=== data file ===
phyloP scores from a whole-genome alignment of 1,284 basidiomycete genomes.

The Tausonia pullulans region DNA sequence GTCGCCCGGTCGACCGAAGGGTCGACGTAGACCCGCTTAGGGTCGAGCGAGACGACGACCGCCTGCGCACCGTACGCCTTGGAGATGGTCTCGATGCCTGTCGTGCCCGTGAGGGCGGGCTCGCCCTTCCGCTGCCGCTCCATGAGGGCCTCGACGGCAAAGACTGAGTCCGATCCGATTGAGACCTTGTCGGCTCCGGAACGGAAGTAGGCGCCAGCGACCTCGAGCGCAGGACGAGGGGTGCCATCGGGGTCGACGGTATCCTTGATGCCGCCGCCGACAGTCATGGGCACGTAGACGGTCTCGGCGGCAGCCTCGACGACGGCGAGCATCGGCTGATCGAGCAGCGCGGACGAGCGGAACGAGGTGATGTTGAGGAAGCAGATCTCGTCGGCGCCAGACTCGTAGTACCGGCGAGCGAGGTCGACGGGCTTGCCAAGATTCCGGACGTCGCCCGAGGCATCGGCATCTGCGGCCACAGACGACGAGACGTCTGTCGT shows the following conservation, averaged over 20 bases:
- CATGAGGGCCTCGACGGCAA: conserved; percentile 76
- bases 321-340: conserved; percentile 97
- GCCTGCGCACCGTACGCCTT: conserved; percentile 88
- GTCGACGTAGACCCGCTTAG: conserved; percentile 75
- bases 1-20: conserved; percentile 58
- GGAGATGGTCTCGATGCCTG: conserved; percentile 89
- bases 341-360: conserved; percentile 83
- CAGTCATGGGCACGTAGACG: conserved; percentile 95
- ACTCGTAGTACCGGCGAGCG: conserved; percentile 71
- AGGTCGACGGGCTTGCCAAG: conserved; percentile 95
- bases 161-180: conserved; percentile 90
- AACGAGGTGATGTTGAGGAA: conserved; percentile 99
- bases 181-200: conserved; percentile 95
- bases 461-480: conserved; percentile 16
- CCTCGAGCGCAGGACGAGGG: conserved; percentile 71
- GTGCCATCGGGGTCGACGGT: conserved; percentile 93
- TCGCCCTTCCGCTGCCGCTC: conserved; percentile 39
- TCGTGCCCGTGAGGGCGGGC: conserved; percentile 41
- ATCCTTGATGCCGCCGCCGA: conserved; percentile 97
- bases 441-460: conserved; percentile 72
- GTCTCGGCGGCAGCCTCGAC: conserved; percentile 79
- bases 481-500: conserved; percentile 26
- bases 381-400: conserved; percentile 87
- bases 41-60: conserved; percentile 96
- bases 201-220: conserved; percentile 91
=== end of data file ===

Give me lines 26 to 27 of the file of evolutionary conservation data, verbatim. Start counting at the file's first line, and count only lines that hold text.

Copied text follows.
- bases 41-60: conserved; percentile 96
- bases 201-220: conserved; percentile 91